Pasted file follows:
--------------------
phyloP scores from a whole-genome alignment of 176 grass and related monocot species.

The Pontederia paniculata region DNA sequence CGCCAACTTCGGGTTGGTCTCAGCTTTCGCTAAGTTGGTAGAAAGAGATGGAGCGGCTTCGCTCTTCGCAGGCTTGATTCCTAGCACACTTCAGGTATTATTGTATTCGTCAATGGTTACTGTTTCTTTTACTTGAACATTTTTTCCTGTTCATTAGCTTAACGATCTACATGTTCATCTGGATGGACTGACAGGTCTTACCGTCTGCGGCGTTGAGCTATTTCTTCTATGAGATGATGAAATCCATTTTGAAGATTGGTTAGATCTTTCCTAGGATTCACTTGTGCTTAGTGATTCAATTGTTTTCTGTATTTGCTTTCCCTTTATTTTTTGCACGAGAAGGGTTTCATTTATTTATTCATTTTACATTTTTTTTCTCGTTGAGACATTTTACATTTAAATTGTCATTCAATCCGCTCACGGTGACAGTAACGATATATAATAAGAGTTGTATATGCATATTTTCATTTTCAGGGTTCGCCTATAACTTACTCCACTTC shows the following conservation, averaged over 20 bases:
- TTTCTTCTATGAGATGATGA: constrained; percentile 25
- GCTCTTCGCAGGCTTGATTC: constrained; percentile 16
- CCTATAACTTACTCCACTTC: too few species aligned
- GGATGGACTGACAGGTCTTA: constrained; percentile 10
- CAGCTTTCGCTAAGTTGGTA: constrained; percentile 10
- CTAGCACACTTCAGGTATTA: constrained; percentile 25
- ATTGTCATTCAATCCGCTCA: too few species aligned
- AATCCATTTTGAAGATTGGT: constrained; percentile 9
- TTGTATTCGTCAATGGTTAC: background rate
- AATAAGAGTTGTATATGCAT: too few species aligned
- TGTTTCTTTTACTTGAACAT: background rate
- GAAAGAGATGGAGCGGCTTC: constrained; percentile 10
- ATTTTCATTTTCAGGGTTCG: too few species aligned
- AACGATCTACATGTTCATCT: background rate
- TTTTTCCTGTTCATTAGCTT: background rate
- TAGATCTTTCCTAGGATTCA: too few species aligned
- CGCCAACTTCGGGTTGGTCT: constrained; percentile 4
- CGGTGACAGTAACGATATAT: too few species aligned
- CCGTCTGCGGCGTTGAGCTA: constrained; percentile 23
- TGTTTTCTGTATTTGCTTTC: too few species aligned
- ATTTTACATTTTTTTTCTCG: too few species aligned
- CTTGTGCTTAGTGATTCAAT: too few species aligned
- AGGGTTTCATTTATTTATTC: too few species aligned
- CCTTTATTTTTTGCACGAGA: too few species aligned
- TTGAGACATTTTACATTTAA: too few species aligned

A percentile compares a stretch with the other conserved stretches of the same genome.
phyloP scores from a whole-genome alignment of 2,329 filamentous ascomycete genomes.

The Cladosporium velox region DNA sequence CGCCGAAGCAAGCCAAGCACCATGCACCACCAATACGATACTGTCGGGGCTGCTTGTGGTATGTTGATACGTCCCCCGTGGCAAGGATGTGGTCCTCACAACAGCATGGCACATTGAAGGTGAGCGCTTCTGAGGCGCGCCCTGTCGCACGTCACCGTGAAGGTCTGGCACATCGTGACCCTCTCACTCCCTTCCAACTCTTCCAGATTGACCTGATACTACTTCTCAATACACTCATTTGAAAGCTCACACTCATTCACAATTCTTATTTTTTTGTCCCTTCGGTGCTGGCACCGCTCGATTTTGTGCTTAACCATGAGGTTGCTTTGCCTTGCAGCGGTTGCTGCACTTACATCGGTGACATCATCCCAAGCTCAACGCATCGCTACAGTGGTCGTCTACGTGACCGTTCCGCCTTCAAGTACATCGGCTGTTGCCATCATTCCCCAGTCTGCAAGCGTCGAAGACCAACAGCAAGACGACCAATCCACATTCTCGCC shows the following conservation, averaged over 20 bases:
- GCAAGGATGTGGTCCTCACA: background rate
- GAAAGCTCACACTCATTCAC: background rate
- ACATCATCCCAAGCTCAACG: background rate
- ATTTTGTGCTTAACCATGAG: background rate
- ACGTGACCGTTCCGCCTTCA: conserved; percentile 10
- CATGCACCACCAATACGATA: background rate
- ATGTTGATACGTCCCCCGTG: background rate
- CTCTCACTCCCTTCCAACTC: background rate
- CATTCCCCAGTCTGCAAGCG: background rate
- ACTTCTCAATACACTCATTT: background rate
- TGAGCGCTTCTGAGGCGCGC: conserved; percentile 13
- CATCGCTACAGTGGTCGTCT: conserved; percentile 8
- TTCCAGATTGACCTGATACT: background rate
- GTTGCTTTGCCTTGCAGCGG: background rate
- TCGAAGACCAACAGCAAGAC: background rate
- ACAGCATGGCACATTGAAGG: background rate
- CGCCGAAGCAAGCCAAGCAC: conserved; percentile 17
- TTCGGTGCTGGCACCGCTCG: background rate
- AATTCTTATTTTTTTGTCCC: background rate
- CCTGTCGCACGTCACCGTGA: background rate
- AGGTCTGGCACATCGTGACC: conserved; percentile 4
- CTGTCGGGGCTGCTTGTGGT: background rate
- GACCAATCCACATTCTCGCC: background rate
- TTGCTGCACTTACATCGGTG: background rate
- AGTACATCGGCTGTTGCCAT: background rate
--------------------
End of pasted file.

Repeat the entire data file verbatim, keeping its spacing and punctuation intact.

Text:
phyloP scores from a whole-genome alignment of 176 grass and related monocot species.

The Pontederia paniculata region DNA sequence CGCCAACTTCGGGTTGGTCTCAGCTTTCGCTAAGTTGGTAGAAAGAGATGGAGCGGCTTCGCTCTTCGCAGGCTTGATTCCTAGCACACTTCAGGTATTATTGTATTCGTCAATGGTTACTGTTTCTTTTACTTGAACATTTTTTCCTGTTCATTAGCTTAACGATCTACATGTTCATCTGGATGGACTGACAGGTCTTACCGTCTGCGGCGTTGAGCTATTTCTTCTATGAGATGATGAAATCCATTTTGAAGATTGGTTAGATCTTTCCTAGGATTCACTTGTGCTTAGTGATTCAATTGTTTTCTGTATTTGCTTTCCCTTTATTTTTTGCACGAGAAGGGTTTCATTTATTTATTCATTTTACATTTTTTTTCTCGTTGAGACATTTTACATTTAAATTGTCATTCAATCCGCTCACGGTGACAGTAACGATATATAATAAGAGTTGTATATGCATATTTTCATTTTCAGGGTTCGCCTATAACTTACTCCACTTC shows the following conservation, averaged over 20 bases:
- TTTCTTCTATGAGATGATGA: constrained; percentile 25
- GCTCTTCGCAGGCTTGATTC: constrained; percentile 16
- CCTATAACTTACTCCACTTC: too few species aligned
- GGATGGACTGACAGGTCTTA: constrained; percentile 10
- CAGCTTTCGCTAAGTTGGTA: constrained; percentile 10
- CTAGCACACTTCAGGTATTA: constrained; percentile 25
- ATTGTCATTCAATCCGCTCA: too few species aligned
- AATCCATTTTGAAGATTGGT: constrained; percentile 9
- TTGTATTCGTCAATGGTTAC: background rate
- AATAAGAGTTGTATATGCAT: too few species aligned
- TGTTTCTTTTACTTGAACAT: background rate
- GAAAGAGATGGAGCGGCTTC: constrained; percentile 10
- ATTTTCATTTTCAGGGTTCG: too few species aligned
- AACGATCTACATGTTCATCT: background rate
- TTTTTCCTGTTCATTAGCTT: background rate
- TAGATCTTTCCTAGGATTCA: too few species aligned
- CGCCAACTTCGGGTTGGTCT: constrained; percentile 4
- CGGTGACAGTAACGATATAT: too few species aligned
- CCGTCTGCGGCGTTGAGCTA: constrained; percentile 23
- TGTTTTCTGTATTTGCTTTC: too few species aligned
- ATTTTACATTTTTTTTCTCG: too few species aligned
- CTTGTGCTTAGTGATTCAAT: too few species aligned
- AGGGTTTCATTTATTTATTC: too few species aligned
- CCTTTATTTTTTGCACGAGA: too few species aligned
- TTGAGACATTTTACATTTAA: too few species aligned

A percentile compares a stretch with the other conserved stretches of the same genome.
phyloP scores from a whole-genome alignment of 2,329 filamentous ascomycete genomes.

The Cladosporium velox region DNA sequence CGCCGAAGCAAGCCAAGCACCATGCACCACCAATACGATACTGTCGGGGCTGCTTGTGGTATGTTGATACGTCCCCCGTGGCAAGGATGTGGTCCTCACAACAGCATGGCACATTGAAGGTGAGCGCTTCTGAGGCGCGCCCTGTCGCACGTCACCGTGAAGGTCTGGCACATCGTGACCCTCTCACTCCCTTCCAACTCTTCCAGATTGACCTGATACTACTTCTCAATACACTCATTTGAAAGCTCACACTCATTCACAATTCTTATTTTTTTGTCCCTTCGGTGCTGGCACCGCTCGATTTTGTGCTTAACCATGAGGTTGCTTTGCCTTGCAGCGGTTGCTGCACTTACATCGGTGACATCATCCCAAGCTCAACGCATCGCTACAGTGGTCGTCTACGTGACCGTTCCGCCTTCAAGTACATCGGCTGTTGCCATCATTCCCCAGTCTGCAAGCGTCGAAGACCAACAGCAAGACGACCAATCCACATTCTCGCC shows the following conservation, averaged over 20 bases:
- GCAAGGATGTGGTCCTCACA: background rate
- GAAAGCTCACACTCATTCAC: background rate
- ACATCATCCCAAGCTCAACG: background rate
- ATTTTGTGCTTAACCATGAG: background rate
- ACGTGACCGTTCCGCCTTCA: conserved; percentile 10
- CATGCACCACCAATACGATA: background rate
- ATGTTGATACGTCCCCCGTG: background rate
- CTCTCACTCCCTTCCAACTC: background rate
- CATTCCCCAGTCTGCAAGCG: background rate
- ACTTCTCAATACACTCATTT: background rate
- TGAGCGCTTCTGAGGCGCGC: conserved; percentile 13
- CATCGCTACAGTGGTCGTCT: conserved; percentile 8
- TTCCAGATTGACCTGATACT: background rate
- GTTGCTTTGCCTTGCAGCGG: background rate
- TCGAAGACCAACAGCAAGAC: background rate
- ACAGCATGGCACATTGAAGG: background rate
- CGCCGAAGCAAGCCAAGCAC: conserved; percentile 17
- TTCGGTGCTGGCACCGCTCG: background rate
- AATTCTTATTTTTTTGTCCC: background rate
- CCTGTCGCACGTCACCGTGA: background rate
- AGGTCTGGCACATCGTGACC: conserved; percentile 4
- CTGTCGGGGCTGCTTGTGGT: background rate
- GACCAATCCACATTCTCGCC: background rate
- TTGCTGCACTTACATCGGTG: background rate
- AGTACATCGGCTGTTGCCAT: background rate